Saturday, February 16, 2013
This article from the New York Law Journal describes an increased focus at three New York City area law schools on teaching the kind of legal skills that should make students more marketable to local employers given the dominance of the financial services industry in the city.
New York Law School recently launched a Center for Business and Financial Law to provide students with academic study and skills training in corporate, commercial and financial services law.
Four full-time faculty members are associated with the program that offers CLE, a speakers' forums and events on topics like transactional law, regulation of the financial services industry, development of corporate values, and legal and business challenges for new and small businesses.
"As we continue to deliver on the fundamentals of a legal education, it is incumbent on us to also develop focused tracks to employment in traditional and non-traditional legal fields, especially in areas of high growth," Dean Anthony Crowell said in a press release. "Even as our city's economy diversifies, the financial sector will always be a major employer in New York and across the globe. Given our proximity to Wall Street and depth of expertise in the area, I'm confident this new program will be a competitive advantage for our students."
New York University School of Law last week received a $750,000 gift from Paul, Weiss, Rifkind, Wharton & Garrison to support the school's law and business curriculum. Select courses will now be housed under the heading "Paul, Weiss, Rifkind, Wharton & Garrison LLP Transactional and Law and Business Courses." The gift was facilitated by two alumni, Paul Weiss partners Alan Kornberg and Valerie Radwaner.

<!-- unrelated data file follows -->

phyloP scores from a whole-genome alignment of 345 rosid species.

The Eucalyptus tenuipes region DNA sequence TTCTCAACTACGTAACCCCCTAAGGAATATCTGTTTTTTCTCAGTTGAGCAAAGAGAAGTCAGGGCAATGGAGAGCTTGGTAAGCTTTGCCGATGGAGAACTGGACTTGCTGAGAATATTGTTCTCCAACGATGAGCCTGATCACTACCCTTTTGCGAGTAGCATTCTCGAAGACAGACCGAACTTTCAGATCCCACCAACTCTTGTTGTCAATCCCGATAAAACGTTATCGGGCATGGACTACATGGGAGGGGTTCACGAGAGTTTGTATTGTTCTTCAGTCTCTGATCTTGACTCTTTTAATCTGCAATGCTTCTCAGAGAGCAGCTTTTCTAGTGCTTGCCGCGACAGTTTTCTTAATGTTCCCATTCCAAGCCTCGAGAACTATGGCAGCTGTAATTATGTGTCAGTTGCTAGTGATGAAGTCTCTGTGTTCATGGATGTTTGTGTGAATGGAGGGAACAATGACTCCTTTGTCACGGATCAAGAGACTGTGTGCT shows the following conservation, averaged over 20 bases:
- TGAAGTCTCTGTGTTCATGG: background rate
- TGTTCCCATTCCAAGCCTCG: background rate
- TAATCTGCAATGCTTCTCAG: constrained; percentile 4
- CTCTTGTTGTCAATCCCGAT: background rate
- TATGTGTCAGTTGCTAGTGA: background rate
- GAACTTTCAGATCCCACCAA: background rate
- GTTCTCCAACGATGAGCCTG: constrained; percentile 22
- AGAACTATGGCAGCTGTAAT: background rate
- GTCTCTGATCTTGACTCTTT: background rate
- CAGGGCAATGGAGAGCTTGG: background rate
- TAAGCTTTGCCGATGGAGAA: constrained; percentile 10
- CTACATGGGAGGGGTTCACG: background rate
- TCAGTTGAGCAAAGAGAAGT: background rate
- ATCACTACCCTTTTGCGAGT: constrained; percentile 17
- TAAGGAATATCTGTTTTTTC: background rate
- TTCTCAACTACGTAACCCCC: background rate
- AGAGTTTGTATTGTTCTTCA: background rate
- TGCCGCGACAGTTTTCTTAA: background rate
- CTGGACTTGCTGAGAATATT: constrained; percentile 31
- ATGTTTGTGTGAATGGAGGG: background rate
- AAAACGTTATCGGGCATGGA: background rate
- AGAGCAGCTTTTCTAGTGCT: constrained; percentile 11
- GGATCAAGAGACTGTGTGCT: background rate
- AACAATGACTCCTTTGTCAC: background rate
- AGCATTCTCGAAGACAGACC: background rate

For its part, Brooklyn Law School held a three-day "business boot camp" before the start of the spring semester for 200 students interested in the business of law. Students learned basic business vocabulary and skills they will need to understand future clients' business objectives and to launch their own entrepreneurial careers.
The free, for-credit course was a partnership with Deloitte Financial Advisory Services. It was modeled on law firm training on business and financial topics that Deloitte teaches first-year associates. "No matter what path you choose—private practice, government service or joining a public interest organization—becoming business literate will be critical to your future success," Barry Salzberg, a Brooklyn Law alum and Global CEO of Deloitte Touche Tohmatsu Limited, said in a school press release.
More than 50 Brooklyn law alumni—including law firm partners, CEOs and general counsels of companies—led small-group sessions sharing their experiences as law practitioners and entrepreneurs.